As a landlord, an individual or organization is required to:
- Engage in open communication with their tenants and resolve any arising issues quickly.
- Give a tenant at least twenty-four hours' notice, unless in the event of an emergency, before entering the property.
- Maintain the property in compliance with the health and safety code of Utah.
- Give proper notice in the event of any change being made to the rental terms or associated policies.
- Follow legal eviction procedures and processes.
- Serve the tenant a Notice to Vacate document if the lease is terminated early.
In general, the landlord is expected to behave fairly and transparently in all dealings with their tenant and behave in a reasonable manner.
The Tenant's Responsibilities
The landlord-tenant laws in Utah work both ways. Tenants must:
- Comply with the rental agreement and associated policies.
- Pay the agreed-upon amount of rent on the agreed dates.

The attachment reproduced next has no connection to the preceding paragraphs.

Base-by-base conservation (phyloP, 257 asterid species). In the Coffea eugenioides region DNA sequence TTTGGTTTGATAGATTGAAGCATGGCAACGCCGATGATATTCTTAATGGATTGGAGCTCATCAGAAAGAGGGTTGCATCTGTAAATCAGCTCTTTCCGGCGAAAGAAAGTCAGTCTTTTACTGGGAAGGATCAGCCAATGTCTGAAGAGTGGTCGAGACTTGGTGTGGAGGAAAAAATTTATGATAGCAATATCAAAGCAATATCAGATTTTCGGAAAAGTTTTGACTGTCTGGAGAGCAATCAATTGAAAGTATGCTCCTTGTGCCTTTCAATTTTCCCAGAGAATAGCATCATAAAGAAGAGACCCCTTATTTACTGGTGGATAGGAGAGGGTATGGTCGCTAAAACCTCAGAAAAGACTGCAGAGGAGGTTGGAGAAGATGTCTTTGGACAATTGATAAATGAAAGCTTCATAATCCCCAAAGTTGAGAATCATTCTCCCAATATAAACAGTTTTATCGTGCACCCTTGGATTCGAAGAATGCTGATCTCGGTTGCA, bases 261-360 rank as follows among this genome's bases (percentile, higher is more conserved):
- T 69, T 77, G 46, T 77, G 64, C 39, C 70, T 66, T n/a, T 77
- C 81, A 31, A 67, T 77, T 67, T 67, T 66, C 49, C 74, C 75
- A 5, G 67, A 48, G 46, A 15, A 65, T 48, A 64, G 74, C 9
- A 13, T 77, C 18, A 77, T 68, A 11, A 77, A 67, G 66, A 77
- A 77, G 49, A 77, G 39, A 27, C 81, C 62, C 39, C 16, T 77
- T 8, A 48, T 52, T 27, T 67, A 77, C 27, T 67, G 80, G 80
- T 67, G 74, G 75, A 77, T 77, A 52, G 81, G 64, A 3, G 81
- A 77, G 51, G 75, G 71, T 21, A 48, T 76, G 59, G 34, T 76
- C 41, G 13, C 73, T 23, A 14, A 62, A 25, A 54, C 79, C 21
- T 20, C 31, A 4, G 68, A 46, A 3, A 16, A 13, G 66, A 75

- Maintain accurate records regarding the names and contact information of the residents dwelling within the rented property.
- Behave respectfully towards their neighbors and not impinge upon their neighbors' right to enjoy their own properties peacefully.
- Not engage in any unlawful behavior while within the rented property.
- Properly dispose of waste and keep the unit clean and clear of trash.
- Report any dangers or hazards arising within the property to the landlord immediately.
- Keep the unit in the same condition as when they first moved in.
Utah Rental Laws
Rent and Payment Laws
The rental agreement forms a binding legal contract between the landlord and the tenant and will include the amount of rent payable by the tenant and the dates on which these payments will be made.